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Nebraska's health education standards could be shelved for now
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Nebraska's health education standards could be shelved for now

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The Nebraska Department of Education has revised its proposed health-education standards, stripping out many of the sex-education references that provoked a groundswell of opposition to its first draft.

The State Board of Education may postpone development of the controversial health education standards proposed for Nebraska schools.

The board's Teaching, Learning and Serving Committee recommended Monday that the full board approve a statement calling for the postponement. It will be introduced at Friday's meeting of the full board.

Board President Maureen Nickels, who is a member of the committee, said all four members of the committee support ending the process. The other committee members are Lisa Fricke, who is the chair, Patti Gubbels and Robin Stevens.

The committee's statement cites "substantial input" received on the proposed standards and says it "recognizes that now is not the time to continue the process."

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The statement says the COVID-19 pandemic has "placed varied demands on school districts, parents and families, and communities."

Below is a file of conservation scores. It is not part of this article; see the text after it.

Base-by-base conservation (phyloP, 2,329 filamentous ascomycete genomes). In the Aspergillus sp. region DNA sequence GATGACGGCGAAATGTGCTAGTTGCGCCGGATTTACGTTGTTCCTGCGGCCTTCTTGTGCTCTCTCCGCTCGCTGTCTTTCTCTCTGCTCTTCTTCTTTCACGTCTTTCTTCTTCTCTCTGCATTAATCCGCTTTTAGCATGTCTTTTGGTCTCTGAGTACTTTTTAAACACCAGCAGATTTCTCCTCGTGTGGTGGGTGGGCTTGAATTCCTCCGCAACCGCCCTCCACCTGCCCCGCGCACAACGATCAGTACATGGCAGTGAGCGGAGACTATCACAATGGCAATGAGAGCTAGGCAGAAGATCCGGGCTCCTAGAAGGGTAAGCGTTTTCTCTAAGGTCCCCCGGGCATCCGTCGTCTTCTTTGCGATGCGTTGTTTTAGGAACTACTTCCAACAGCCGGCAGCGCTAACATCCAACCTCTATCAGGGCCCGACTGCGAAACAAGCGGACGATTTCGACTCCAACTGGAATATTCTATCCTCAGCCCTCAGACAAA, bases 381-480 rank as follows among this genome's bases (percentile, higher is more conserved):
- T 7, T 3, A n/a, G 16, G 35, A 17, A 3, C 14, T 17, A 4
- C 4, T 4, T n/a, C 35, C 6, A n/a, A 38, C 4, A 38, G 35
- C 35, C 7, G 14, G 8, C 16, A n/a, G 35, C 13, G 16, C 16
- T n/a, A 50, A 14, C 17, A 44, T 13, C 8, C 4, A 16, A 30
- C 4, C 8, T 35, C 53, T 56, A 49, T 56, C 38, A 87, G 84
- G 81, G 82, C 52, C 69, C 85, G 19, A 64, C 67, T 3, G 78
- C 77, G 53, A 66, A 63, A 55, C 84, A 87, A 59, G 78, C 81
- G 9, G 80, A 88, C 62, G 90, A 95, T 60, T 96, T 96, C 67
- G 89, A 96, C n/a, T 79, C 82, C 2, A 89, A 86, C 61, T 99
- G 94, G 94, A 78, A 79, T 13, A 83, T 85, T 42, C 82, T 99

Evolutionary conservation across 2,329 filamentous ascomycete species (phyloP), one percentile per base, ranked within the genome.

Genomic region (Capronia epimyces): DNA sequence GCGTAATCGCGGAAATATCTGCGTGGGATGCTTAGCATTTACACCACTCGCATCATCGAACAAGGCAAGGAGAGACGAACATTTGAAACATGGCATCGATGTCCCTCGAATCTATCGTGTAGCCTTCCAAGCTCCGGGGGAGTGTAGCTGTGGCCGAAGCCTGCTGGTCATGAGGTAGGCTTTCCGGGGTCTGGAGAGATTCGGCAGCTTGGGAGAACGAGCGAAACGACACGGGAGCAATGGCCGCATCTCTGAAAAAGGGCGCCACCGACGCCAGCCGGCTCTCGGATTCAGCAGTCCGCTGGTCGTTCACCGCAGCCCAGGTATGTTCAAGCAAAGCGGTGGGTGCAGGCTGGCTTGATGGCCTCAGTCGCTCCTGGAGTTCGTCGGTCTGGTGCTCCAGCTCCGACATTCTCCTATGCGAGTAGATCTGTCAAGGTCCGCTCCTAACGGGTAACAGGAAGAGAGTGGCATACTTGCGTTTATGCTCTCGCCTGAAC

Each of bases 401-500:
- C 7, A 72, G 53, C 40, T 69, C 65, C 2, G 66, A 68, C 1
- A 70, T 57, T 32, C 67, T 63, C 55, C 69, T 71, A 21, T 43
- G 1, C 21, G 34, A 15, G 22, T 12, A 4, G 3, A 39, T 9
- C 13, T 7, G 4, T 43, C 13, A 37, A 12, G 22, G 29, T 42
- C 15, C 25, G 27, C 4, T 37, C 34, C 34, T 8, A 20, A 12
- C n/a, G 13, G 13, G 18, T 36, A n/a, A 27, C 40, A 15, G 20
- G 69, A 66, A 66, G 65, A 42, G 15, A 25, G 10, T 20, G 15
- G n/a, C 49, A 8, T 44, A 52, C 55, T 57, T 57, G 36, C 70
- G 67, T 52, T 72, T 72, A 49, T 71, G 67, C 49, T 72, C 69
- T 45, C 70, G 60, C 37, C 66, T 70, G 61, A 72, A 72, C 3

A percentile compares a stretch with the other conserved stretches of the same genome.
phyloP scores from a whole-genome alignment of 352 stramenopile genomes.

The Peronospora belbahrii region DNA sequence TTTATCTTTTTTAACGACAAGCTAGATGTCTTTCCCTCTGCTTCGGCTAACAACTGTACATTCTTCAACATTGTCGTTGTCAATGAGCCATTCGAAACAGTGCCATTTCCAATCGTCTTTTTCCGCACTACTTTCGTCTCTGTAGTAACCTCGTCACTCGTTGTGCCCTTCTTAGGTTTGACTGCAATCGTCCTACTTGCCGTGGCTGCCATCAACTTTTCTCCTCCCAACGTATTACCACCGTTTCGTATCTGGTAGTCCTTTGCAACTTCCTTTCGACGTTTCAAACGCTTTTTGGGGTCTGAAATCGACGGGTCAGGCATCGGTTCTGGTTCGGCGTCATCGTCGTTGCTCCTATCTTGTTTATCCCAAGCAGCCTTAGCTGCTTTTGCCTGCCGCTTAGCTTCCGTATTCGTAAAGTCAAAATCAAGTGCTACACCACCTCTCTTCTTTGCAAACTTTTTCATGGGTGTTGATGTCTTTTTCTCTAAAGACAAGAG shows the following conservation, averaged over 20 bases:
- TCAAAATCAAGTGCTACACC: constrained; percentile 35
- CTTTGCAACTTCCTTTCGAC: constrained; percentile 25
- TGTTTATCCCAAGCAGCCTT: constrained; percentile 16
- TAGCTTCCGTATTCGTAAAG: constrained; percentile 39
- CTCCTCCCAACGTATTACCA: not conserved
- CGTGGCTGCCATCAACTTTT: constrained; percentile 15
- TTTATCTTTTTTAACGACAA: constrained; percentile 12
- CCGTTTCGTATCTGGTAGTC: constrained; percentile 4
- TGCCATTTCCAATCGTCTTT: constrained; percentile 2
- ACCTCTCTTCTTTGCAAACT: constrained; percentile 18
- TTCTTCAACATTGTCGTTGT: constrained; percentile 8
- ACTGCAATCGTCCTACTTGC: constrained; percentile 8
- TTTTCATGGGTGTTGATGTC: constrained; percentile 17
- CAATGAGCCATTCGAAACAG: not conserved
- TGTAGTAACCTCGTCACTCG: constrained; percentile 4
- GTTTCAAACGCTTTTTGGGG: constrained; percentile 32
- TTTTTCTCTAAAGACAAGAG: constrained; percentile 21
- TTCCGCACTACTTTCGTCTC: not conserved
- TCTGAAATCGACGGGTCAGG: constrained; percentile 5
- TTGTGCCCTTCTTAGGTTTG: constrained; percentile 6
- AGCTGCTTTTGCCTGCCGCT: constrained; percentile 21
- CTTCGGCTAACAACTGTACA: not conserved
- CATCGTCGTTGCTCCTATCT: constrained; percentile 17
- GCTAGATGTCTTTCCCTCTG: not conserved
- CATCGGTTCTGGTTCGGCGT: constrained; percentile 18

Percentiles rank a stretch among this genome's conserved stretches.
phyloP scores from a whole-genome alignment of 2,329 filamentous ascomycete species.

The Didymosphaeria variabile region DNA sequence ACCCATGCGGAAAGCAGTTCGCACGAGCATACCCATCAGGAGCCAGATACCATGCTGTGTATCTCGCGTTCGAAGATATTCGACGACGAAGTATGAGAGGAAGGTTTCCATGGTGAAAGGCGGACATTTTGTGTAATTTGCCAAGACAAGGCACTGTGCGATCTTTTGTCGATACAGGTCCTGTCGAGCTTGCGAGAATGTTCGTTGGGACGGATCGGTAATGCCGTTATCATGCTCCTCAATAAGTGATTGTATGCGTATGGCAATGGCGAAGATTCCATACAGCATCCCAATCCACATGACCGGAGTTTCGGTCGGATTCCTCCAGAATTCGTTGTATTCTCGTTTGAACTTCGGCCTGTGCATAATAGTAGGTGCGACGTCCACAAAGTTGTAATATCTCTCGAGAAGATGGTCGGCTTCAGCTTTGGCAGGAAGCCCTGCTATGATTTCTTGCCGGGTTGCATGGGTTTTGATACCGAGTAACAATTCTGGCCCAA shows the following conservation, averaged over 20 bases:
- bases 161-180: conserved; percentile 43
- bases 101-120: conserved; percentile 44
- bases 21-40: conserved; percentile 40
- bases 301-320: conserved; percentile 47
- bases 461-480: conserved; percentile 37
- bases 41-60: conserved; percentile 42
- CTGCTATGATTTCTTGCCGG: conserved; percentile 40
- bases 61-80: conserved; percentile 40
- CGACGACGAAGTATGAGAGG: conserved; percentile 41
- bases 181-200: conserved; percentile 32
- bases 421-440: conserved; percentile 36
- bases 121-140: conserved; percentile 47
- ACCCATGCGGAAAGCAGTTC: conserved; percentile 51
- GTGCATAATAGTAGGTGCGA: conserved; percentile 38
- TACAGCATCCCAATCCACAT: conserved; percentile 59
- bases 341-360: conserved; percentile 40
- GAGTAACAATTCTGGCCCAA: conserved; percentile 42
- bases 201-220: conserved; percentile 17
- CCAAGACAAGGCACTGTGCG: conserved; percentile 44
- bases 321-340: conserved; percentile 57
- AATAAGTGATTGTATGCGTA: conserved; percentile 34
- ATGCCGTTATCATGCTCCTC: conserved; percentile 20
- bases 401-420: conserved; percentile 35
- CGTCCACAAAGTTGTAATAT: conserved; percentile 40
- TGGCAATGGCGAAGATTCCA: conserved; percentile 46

It further states: "The intent of the State Board of Education is to determine the most appropriate time to address the topic of Health Education Standards after the pandemic has concluded, as determined by appropriate national, state and local health officials."

The board will have to vote on the statement. While other board members could propose an alternative course of action, with four of the eight members calling to postpone the process, a plan to keep the process alive appears unlikely.

The board faced a groundswell of opposition to the proposed health standards for Nebraska K-12 schools, including from Gov. Pete Ricketts.

State education board hearing on health standards marked by rancor, divided testimony

Postponing adoption would not change anything for Nebraska districts.

The board is not mandated by state law to write health standards, nor are schools required to adopt what the board approves.

In the absence of state standards, districts will do what they already do, which is develop and adopt their own.

The initial draft unveiled in March drew immediate criticism from people who said it sexualized children and introduced them to topics such as gender identity before they were mature enough to understand.

Gender identity references were largely stricken though not entirely removed from the second draft. But the controversy continued.

Ricketts, for example, continued to push back on the standards and said they still advocated "gender ideology."

Meanwhile, advocates for LGBTQ youths and families said the second draft snubbed them by cutting them out of the standards in all but a few references.

LGBTQ advocates call health standard revisions 'sad'; governor says more work remains

 

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